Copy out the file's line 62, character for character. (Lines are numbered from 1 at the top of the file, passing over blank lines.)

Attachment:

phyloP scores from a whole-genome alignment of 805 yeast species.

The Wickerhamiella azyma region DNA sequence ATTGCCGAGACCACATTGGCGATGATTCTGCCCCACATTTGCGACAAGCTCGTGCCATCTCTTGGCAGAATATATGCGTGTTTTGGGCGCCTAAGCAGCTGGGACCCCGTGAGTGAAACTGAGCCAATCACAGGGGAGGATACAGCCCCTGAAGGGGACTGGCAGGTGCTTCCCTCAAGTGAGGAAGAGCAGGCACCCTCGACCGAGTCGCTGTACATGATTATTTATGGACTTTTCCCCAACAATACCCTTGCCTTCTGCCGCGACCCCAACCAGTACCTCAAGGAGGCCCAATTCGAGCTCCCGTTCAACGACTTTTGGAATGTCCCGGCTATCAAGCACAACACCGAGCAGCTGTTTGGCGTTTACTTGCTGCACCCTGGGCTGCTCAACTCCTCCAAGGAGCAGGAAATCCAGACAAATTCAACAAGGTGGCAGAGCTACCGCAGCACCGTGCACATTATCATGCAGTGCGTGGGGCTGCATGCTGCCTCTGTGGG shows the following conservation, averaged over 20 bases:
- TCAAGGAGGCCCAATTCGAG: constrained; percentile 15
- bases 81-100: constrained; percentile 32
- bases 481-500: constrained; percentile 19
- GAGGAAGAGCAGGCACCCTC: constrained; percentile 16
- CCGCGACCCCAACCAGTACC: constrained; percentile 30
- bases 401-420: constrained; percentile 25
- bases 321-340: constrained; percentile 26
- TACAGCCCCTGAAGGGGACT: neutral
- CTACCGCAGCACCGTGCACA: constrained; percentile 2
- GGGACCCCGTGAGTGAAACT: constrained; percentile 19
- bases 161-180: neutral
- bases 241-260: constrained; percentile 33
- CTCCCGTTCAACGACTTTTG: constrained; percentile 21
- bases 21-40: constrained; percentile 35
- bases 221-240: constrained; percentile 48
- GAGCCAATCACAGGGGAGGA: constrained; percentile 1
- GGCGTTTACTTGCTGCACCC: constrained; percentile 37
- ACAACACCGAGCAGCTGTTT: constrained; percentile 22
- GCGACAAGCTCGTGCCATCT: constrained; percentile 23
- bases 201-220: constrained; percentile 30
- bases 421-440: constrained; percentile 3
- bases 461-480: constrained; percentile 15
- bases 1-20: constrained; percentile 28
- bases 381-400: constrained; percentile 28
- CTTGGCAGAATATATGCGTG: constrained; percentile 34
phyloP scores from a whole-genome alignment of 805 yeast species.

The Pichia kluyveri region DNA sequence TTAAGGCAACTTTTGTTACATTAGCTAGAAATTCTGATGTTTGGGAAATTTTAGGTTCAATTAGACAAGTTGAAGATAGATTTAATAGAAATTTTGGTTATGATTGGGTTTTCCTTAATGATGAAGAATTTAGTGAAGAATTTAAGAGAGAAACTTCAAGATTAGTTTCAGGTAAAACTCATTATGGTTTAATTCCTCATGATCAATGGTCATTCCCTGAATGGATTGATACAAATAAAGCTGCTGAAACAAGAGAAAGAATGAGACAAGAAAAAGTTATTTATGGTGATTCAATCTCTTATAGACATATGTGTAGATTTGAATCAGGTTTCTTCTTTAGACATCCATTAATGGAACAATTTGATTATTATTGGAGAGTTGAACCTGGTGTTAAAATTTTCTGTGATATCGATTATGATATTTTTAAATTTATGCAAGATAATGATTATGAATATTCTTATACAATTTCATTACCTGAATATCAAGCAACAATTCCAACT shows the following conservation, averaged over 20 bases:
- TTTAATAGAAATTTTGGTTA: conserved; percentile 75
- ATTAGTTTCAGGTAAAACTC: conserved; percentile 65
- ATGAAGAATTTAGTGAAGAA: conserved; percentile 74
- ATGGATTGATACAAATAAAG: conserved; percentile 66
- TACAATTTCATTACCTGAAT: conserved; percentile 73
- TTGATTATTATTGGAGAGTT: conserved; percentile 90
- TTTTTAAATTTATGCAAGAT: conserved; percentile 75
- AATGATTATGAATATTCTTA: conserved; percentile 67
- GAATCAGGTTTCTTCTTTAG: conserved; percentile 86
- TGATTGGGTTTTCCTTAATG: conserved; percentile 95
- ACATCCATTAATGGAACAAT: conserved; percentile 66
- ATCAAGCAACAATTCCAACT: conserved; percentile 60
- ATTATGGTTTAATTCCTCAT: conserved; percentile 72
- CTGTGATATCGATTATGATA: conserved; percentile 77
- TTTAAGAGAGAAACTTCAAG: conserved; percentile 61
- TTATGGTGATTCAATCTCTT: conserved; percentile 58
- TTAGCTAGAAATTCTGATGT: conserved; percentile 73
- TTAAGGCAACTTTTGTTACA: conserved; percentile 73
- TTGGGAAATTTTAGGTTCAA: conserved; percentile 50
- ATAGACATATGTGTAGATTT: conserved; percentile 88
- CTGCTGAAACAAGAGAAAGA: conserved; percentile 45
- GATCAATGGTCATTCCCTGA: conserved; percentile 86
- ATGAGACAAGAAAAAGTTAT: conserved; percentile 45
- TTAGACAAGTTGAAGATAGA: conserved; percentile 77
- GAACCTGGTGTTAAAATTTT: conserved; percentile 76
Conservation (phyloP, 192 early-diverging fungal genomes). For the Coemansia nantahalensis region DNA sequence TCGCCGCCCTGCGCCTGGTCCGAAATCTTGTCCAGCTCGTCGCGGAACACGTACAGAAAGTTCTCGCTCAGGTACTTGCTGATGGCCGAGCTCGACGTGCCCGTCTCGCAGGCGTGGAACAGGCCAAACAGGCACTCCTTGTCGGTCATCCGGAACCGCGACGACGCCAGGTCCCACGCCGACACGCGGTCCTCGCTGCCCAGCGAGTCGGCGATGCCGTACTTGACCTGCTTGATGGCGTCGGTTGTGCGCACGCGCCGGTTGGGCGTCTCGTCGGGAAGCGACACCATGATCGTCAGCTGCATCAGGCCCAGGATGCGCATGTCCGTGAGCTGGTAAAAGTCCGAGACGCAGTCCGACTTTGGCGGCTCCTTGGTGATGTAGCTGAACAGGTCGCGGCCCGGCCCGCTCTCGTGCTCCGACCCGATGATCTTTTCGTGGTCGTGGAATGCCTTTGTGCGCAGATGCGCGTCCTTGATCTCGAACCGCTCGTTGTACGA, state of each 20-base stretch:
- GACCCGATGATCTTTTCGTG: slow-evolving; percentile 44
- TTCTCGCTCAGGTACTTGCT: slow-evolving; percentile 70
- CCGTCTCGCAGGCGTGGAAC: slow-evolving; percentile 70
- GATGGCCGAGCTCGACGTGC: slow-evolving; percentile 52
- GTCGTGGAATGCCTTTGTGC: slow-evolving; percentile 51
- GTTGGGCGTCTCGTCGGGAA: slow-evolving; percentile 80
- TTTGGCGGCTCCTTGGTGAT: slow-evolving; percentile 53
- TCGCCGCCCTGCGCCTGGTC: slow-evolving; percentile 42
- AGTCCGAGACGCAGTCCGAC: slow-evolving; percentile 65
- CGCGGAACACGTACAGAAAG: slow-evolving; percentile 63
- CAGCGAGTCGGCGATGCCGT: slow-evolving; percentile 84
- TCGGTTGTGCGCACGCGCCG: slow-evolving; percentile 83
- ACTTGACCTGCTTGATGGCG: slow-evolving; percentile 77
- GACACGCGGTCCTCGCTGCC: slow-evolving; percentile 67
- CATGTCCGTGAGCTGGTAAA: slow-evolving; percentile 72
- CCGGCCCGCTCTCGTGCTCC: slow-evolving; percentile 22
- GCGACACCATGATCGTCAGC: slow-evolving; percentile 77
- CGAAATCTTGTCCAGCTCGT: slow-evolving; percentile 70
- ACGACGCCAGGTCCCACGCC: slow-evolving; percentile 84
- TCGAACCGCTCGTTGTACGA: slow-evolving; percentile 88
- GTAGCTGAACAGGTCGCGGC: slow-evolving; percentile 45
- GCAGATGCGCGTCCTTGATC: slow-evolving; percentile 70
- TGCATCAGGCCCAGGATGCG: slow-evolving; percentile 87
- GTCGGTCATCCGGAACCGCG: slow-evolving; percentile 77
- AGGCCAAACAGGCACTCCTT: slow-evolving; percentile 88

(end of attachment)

- TTTGGCGGCTCCTTGGTGAT: slow-evolving; percentile 53